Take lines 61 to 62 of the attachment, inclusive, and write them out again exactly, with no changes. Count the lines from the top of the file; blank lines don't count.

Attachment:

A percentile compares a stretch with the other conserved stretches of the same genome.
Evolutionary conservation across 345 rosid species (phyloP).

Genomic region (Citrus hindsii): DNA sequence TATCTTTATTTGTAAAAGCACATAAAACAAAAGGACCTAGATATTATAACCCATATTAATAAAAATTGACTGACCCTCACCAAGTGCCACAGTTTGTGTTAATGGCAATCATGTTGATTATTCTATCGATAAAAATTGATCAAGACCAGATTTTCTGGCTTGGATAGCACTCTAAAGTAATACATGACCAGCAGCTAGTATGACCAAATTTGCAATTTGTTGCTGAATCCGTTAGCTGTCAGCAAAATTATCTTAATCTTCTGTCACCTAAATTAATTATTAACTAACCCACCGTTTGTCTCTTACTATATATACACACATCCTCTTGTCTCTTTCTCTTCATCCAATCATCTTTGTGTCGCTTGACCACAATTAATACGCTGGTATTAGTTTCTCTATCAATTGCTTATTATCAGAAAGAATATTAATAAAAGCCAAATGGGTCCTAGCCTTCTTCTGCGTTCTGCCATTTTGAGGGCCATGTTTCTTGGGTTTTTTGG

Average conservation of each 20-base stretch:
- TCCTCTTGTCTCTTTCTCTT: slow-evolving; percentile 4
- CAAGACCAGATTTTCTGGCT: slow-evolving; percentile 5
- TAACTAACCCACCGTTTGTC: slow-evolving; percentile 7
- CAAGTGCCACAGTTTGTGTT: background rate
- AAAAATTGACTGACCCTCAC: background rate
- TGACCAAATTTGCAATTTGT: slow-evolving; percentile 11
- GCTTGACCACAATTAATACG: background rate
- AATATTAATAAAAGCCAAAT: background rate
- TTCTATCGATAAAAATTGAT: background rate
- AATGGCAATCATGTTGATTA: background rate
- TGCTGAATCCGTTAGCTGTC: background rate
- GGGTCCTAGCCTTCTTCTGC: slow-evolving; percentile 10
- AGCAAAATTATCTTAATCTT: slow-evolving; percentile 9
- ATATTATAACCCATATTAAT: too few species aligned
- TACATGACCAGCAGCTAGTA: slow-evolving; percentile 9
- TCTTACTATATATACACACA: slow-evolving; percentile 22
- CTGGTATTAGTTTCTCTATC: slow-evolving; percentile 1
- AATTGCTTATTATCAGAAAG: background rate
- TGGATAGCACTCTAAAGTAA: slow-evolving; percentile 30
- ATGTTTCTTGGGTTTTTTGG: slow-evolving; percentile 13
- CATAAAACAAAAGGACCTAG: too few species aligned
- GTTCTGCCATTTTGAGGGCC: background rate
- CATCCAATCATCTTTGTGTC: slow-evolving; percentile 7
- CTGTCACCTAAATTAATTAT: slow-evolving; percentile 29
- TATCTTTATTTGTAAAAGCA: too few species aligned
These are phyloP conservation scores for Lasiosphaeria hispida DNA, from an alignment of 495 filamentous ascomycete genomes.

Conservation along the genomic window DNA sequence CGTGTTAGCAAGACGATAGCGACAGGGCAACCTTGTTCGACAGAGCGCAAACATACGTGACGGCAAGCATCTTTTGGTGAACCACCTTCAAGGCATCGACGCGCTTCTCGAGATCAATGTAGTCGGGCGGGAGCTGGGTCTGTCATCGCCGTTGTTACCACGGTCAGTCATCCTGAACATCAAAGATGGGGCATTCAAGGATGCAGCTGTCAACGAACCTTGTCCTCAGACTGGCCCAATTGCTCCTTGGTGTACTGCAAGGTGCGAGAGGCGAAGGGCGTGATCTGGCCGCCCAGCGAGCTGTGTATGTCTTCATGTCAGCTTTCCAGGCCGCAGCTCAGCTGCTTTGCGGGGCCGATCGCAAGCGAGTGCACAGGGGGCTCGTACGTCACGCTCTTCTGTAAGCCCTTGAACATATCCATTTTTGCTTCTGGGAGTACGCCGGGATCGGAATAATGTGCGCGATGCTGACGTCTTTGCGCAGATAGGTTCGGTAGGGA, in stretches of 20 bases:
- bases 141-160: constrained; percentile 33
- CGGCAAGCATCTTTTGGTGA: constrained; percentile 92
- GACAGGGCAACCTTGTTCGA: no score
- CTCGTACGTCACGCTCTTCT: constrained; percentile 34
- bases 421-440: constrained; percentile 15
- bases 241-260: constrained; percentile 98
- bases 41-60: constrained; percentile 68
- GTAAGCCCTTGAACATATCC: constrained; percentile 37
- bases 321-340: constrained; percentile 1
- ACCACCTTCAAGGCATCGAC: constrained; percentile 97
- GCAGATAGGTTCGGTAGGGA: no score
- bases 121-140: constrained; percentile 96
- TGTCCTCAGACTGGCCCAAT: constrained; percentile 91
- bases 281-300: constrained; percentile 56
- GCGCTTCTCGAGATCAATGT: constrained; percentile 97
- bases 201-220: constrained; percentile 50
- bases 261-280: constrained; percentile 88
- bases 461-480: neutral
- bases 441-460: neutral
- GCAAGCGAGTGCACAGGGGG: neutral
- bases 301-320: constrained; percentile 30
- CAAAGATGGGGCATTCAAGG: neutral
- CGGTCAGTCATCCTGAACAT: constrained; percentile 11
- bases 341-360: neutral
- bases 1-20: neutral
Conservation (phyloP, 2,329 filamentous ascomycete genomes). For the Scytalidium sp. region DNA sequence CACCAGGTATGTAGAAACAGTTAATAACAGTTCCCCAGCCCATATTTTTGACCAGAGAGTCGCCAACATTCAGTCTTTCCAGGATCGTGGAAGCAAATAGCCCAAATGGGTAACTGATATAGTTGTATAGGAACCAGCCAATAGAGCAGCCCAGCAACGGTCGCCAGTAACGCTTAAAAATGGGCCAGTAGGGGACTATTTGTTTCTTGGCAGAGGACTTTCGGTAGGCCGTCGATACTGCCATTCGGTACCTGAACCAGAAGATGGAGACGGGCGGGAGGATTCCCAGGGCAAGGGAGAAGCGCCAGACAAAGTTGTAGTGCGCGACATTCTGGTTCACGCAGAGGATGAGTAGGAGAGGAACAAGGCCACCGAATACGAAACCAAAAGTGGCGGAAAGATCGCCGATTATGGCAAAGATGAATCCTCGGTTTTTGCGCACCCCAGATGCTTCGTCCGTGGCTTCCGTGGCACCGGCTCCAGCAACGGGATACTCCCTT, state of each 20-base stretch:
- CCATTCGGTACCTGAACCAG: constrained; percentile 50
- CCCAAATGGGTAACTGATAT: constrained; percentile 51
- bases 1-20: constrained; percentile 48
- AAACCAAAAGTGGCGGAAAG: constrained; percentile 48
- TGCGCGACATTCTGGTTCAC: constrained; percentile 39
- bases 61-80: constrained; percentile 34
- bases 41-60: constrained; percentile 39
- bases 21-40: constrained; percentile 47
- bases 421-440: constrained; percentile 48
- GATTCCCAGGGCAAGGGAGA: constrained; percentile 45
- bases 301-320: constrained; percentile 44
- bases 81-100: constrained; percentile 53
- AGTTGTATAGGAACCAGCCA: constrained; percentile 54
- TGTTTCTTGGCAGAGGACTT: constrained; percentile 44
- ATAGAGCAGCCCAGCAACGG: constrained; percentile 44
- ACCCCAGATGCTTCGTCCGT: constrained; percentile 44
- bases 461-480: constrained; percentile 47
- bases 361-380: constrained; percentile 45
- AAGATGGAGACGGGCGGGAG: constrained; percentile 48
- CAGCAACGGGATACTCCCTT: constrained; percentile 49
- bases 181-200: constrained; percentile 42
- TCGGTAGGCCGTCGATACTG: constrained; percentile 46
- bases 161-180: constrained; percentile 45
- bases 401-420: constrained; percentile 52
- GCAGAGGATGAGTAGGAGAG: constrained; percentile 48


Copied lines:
- AAACCAAAAGTGGCGGAAAG: constrained; percentile 48
- TGCGCGACATTCTGGTTCAC: constrained; percentile 39